The Museum of Modern Art
The New MoMA: Part II of a Series
(See Part I of a Series)
11 West 53rd Street
New York, NY 10019
Press: Matt Montgomery
Pioneering Modern Painting:
Paul Cézanne and Camille Pissarro 1865-1885
(Visit the Exhibition)
Dr. Roberta E. Zlokower
September 12, 2005
On the final afternoon of this magnificent exhibition at MoMA, with 80 paintings and 80 drawings, well conceived because of the personal and professional relationship between these two artists, Paul Cézanne and Camille Pissarro, I was struck with the stark similarities of motifs, such as still life, floral bouquets, lake reflections, self-portraits and portraits of each other, rooftops, valleys, and country paths. The crowd that afternoon was typically MoMA, edgy and intense. This was a final opportunity to enjoy such a self-instructive experience, the comparisons and differences between two giants in the world of French Impressionism.
I found 1873 and 1874 paintings of floral bouquets more deeply textured by Cézanne, and more evocative of fragrance and elegance by Pissarro. A sunlit valley had broader brushstrokes by Cézanne and enhanced lushness by Pissarro. An 1894 forest scene, by Cézanne, seemed painted in early modern expressionist style, with dark, angular lines. To this observer, Cézanne awakened the mind, while Pissarro awakened the senses.
Two 1874 paintings, one a house near Pontoise and the other a vegetable still life, found Pissarro preferring darker browns, with Cézanne preferring vivid sunlight. An 1873 Pissarro landscape, subdued with browns and soft outlines, was contrasted with Cézanne’s pastel still life, similar but bolder. They sketched each other wearing hats, while they experimented with and borrowed each other’s signature styles, such as Cézanne’s geometric roofs and Pissarro’s melting horizons.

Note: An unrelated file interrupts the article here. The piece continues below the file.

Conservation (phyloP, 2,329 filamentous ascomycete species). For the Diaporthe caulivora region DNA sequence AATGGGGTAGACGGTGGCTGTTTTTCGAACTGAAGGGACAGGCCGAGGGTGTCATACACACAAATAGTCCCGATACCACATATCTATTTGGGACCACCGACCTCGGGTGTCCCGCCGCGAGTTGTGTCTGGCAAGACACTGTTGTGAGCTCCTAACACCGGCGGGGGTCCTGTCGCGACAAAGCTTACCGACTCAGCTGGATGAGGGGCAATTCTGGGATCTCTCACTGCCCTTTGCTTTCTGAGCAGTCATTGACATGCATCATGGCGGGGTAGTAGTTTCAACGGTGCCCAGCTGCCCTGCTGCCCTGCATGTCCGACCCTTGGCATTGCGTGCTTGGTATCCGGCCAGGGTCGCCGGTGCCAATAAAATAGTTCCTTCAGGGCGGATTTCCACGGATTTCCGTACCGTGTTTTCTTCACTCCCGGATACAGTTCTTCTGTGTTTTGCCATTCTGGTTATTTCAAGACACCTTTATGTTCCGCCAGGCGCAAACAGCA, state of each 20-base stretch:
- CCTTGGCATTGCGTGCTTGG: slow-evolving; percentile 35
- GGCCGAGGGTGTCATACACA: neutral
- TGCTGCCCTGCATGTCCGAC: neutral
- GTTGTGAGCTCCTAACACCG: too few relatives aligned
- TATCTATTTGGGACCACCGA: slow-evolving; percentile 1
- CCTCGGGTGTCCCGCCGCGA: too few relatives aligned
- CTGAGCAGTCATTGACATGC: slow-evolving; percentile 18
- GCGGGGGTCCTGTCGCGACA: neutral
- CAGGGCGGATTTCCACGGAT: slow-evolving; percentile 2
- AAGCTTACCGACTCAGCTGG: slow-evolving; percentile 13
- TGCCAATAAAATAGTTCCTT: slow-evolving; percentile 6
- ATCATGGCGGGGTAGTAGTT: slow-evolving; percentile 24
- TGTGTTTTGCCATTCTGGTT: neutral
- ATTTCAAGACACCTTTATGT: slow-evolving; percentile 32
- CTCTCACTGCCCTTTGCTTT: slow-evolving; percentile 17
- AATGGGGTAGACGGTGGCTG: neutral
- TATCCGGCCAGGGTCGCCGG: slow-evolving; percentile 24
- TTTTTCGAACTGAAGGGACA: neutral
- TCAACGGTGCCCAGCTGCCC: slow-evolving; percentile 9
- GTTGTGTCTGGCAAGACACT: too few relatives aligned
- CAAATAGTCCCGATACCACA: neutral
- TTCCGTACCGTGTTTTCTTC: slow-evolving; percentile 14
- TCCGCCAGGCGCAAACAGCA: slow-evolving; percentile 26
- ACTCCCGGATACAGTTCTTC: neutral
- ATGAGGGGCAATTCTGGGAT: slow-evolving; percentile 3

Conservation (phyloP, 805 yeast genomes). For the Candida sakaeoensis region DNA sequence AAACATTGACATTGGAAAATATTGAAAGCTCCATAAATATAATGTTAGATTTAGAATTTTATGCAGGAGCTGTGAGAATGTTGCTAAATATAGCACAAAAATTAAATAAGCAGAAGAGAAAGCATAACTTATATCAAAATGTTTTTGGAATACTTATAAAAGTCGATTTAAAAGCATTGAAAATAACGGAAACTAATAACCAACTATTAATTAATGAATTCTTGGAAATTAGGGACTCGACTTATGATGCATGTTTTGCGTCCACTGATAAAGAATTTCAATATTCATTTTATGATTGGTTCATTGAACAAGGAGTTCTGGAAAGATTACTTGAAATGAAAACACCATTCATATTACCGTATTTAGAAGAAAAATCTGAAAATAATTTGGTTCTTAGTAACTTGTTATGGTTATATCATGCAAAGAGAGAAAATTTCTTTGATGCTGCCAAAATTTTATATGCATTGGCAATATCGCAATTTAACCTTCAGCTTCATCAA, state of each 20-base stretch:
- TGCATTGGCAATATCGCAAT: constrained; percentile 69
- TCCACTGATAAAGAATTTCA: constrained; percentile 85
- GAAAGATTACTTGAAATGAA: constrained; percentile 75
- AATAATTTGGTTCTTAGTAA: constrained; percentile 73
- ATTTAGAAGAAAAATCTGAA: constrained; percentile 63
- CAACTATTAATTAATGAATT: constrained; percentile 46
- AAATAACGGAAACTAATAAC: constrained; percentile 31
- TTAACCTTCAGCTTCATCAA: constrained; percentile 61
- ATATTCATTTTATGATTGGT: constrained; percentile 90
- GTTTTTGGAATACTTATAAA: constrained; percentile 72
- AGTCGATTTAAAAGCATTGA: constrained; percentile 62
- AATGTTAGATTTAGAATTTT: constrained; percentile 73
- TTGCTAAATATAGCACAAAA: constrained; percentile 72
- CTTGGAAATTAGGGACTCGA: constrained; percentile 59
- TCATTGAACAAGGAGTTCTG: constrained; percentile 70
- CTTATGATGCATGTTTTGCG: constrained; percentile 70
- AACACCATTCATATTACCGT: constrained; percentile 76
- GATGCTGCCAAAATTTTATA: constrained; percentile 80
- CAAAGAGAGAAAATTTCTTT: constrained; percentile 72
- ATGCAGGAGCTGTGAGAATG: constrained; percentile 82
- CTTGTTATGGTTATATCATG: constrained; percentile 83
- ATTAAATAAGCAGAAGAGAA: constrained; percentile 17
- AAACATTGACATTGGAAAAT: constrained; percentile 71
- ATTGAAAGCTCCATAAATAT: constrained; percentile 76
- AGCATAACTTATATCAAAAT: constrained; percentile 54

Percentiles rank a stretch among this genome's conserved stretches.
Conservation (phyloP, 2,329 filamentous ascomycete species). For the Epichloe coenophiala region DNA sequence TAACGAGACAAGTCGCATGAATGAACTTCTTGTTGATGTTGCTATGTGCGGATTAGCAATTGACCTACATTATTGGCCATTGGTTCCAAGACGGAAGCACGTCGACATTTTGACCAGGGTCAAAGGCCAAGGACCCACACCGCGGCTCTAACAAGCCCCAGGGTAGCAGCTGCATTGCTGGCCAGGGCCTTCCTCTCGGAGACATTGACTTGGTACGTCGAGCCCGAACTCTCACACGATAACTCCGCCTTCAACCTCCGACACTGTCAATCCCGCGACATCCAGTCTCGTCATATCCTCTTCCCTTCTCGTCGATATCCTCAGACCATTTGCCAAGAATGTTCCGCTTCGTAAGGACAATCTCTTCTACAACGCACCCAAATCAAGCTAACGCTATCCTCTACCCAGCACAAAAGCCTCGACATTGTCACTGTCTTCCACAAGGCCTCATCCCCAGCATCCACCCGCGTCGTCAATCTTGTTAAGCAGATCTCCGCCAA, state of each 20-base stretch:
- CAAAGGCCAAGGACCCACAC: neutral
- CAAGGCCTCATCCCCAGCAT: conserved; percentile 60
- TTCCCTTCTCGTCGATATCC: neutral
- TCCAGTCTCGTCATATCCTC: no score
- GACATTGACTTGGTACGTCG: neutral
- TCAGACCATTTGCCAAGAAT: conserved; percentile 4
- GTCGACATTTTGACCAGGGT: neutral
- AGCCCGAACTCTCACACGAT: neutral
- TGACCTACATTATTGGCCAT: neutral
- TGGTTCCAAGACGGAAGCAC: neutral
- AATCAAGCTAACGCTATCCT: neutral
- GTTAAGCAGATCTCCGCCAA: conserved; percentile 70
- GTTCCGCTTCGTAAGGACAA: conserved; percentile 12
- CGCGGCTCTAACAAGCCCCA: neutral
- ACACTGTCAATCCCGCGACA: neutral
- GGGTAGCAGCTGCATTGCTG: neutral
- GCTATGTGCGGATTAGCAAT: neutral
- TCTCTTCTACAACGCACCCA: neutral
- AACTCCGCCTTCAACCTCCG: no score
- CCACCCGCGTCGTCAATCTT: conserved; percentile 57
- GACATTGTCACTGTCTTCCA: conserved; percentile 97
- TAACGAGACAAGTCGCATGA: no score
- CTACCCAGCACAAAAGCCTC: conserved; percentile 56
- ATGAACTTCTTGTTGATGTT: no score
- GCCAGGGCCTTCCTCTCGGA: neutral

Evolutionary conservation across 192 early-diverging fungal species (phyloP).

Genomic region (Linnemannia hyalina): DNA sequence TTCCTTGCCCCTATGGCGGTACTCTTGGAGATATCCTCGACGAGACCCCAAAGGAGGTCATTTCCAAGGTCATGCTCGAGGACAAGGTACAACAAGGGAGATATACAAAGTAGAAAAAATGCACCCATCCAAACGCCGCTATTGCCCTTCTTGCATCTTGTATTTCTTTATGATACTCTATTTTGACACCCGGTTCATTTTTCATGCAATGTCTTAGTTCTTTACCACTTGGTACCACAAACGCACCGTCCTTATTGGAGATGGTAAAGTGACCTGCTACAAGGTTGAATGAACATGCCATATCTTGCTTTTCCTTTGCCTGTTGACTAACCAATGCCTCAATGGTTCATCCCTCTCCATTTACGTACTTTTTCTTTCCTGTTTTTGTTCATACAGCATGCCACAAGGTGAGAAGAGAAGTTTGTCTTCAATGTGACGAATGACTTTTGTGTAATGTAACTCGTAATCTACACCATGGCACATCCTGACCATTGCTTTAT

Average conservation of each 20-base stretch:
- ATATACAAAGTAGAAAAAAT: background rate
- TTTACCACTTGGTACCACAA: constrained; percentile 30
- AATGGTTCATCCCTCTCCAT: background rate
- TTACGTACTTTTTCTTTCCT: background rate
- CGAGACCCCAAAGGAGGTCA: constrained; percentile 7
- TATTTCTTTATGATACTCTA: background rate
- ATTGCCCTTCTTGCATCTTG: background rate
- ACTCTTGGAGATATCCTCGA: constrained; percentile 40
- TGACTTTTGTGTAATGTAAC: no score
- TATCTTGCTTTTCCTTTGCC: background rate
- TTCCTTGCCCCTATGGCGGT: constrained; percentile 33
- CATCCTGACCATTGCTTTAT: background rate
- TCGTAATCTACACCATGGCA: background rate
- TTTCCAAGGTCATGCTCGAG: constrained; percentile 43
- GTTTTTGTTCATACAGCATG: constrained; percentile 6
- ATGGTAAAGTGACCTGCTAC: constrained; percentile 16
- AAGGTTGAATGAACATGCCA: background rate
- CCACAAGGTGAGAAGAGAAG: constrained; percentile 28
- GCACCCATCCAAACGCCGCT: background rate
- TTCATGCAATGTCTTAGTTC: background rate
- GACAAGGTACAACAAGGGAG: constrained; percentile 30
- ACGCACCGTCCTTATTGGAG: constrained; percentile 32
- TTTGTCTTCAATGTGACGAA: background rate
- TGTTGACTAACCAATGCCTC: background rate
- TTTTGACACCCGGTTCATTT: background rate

Pissarro began to add features of pointillism, and Cézanne began to add features of surrealism. And, sometimes Cézanne’s paintings took on the effect of flat water painting, and sometimes Pissarro’s paintings took on the effect of textured sand or even collage. The later Pissarro landscapes seemed to take on the vivid brushstrokes so apparent in the work of Cézanne, while Cézanne was already moving into black/white/grey chiaroscuro techniques. Cézanne’s oeuvres seemed intrinsically more intense, structured, outlined, and centered, while Pissarro’s seemed romantic, optimistic, and sensual. Cézanne’s work was intriguing. Pissarro’s was inviting.
Yet, throughout this rare retrospective of reunited works, I could not help thinking that these two renowned artists were, in some way, reunited as well, as their work was so reflective of their personalities and mutual interest. It’s a shame that so much of Camille Pissarro’s oeuvres (1400 or more) were destroyed during the Franco-Prussian War, as he might have been so much more prominent in the mainstream Impressionist movement with the full collection on display. The fact that he was not deterred and kept painting is to his credit and to the credit of his supportive colleagues, such as Paul Cézanne.
Kudos to MoMA for this insightful exhibition.